Colin and Rosemary Moody gave a gift of £1000 at the conference for the most interesting idea and Sea-Change’s submission for fall arrest equipment when climbing the rig on Blue Mermaid was drawn first. Pictured are Laura Swallow from Portsmouth Sail Training, who drew the winner, with Richard Titchener, Sea-Change’s Executive Officer.
Sea-Change provides residential opportunities for young people to learn and develop in a unique environment. By living and working together aboard a traditional sailing vessel they participate in a wide range of life skills and are encouraged to take increasing responsibility for their contribution and group decisions.
They offer a graduated set of programmes from entry level tasters to extended residential periods with accreditation, providing an alternative approach to education in a unique setting.
Who is it for? Young people who are...
- Not in employment, education or training (NEET)
- Young offenders, or those in danger of offending
- Experiencing social exclusion
- With special needs
- Challenged by traditional educational settings
- Considering a maritime career.
Sailing Barge Course
In 2013 Sea-Change introduced a Sailing Barge Training Course for young people considering maritime careers.
The purpose is to offer intensive sailing and seamanship experience in a
short period which would otherwise take a considerable number of standard passages made up of deliveries or charters, and is intended to supplement other experience. It will take place over two weeks in August and September and will
include periods of study, demonstration and practice led by qualified instructors.
Sea-Change works with people afloat in one of two ways:
Groups totalling twelve including accompanying support staff usually sail for
up to five days from Maldon aboard historic sailing barge Reminder, and bring food for the whole crew. Some people complete the RYA Start Yachting and Competent Crew courses and they are encouraged to return as crew on one of the extended programmes lasting several weeks in the summer months, where food is included and numbers tend to be smaller than twelve. These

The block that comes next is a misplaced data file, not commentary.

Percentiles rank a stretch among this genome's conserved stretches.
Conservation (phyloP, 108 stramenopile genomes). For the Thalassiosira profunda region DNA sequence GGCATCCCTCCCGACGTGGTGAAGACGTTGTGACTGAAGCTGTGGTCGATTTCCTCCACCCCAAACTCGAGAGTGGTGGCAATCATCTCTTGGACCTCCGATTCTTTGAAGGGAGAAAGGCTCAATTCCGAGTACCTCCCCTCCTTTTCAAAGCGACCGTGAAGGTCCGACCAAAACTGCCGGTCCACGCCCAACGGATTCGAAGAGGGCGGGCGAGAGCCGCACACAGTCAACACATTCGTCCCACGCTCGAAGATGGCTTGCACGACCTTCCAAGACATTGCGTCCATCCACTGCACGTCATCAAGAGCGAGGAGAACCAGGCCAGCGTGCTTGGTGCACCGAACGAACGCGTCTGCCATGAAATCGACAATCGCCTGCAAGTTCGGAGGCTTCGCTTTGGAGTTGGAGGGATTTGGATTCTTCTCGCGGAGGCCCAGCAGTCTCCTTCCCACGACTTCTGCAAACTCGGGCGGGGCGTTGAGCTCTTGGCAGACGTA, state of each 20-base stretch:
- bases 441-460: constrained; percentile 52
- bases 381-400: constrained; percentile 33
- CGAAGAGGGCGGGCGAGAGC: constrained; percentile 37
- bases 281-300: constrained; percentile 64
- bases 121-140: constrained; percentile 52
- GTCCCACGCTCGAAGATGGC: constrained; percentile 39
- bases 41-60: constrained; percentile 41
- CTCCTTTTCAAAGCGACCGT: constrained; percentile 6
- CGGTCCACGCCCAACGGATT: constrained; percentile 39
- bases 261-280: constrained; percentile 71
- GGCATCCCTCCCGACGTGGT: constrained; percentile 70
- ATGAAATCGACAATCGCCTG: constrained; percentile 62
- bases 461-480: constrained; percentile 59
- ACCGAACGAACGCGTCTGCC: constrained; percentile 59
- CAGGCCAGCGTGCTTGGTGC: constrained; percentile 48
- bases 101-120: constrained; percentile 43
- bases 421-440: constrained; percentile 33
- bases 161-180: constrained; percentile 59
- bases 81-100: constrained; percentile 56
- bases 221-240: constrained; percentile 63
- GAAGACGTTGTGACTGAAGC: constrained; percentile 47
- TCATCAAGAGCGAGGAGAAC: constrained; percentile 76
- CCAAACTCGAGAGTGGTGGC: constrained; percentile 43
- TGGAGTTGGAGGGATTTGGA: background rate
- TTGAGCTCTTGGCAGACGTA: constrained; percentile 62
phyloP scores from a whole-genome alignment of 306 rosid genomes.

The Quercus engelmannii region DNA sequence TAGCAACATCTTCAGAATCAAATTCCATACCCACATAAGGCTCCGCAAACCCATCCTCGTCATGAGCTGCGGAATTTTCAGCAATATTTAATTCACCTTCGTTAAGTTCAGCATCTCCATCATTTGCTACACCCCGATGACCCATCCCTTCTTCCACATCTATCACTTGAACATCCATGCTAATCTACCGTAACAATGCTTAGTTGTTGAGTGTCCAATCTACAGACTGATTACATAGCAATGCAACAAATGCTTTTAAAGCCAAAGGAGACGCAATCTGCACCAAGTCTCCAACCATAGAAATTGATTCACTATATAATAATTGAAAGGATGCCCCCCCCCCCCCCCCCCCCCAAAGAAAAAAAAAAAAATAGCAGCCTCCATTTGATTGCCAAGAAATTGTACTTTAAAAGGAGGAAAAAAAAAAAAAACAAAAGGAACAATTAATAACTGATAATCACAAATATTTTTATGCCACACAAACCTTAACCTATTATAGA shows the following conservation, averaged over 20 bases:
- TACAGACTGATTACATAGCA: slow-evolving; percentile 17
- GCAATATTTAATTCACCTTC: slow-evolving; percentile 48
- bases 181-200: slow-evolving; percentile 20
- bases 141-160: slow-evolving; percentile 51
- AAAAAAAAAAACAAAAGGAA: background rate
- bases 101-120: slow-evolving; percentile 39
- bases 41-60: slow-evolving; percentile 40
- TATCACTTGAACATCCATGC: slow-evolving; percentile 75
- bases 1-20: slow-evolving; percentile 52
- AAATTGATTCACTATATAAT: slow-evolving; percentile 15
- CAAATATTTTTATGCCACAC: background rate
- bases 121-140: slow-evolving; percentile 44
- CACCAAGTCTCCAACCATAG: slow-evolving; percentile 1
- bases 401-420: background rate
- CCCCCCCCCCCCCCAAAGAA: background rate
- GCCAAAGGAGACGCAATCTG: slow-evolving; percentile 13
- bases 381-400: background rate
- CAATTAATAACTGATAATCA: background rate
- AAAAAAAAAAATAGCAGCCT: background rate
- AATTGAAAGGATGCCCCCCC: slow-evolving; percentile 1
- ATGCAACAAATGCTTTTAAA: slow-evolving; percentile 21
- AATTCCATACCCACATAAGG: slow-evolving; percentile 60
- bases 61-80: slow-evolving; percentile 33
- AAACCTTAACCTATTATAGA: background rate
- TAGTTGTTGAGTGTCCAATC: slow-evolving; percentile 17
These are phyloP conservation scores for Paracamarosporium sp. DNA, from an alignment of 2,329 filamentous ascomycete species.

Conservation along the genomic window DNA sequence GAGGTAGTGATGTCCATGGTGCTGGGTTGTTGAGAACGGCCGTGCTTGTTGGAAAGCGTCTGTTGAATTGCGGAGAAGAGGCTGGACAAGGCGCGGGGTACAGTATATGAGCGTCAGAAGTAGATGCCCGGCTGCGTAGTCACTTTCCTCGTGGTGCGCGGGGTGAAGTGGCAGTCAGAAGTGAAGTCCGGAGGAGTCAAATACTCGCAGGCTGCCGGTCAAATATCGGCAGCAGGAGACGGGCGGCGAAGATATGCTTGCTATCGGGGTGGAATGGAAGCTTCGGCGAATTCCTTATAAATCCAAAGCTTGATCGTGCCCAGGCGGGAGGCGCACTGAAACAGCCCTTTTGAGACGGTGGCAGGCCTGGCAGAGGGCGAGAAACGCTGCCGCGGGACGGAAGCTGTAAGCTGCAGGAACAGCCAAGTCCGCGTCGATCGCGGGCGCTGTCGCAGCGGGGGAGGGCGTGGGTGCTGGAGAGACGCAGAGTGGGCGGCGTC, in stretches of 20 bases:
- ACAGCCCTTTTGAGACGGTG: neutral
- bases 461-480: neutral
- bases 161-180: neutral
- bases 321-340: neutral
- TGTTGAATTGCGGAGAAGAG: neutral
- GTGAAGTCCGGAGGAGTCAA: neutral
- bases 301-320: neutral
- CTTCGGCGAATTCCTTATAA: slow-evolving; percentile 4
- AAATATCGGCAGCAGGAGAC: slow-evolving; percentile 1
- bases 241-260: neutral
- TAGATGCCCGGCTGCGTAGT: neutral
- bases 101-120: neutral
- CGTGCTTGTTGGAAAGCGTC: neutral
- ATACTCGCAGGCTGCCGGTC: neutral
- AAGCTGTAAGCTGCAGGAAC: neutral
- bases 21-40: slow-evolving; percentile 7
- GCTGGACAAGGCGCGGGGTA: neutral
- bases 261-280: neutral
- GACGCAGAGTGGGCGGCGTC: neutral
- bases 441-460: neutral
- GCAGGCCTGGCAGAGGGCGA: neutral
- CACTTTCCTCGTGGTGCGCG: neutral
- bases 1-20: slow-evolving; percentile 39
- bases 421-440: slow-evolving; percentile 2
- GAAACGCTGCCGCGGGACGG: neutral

are usually aboard sailing barge Cambria (image right).
Costs are met by a combination of charter fees paid by groups and individuals, and bursaries arising from specific or general donations towards the work of the charity.
A trainee berth on an extended programme, costs the charity in the region of £100 per head per day, depending on numbers. This means they have to meet the costs of the course in a way similar to their other work. There are other sources of funding for sailing training activities for young people - the individual makes the application although payment can be made directly to the charity. If this is not possible for you and if you are aged 25 or under and live in mid-Essex, you can apply for a training bursary from Sea-Change for up to 90% of the fee. The amount will be decided according to your situation (a covering letter should be included giving your reasons for applying).
The trustees may consider applications from people aged over 25 in some circumstances, for example, if you are unemployed, have managed to raise some but not all funding, or some other significant reason.
News - Mar 2018: Sailing Cambria
During the first few months of this season we will be delivering our work aboard Cambria, something to be relished.
She has just come round from Kent where she is owned and maintained by Cambria Trust and is seen here on our swinging mooring at Heybridge, just below Maldon, awaiting the dry dock for scrubbing off and antifouling.
News - Feb 2017: Good idea wins prize at ASTO Conference
The 2017 UK Sail Training Conference took place on Friday 27th January at Southampton Solent University. The conference, organised by the Association of Sail Training Organisations (ASTO) is supported by Southampton Solent University, and sponsored by Portmore Insurance.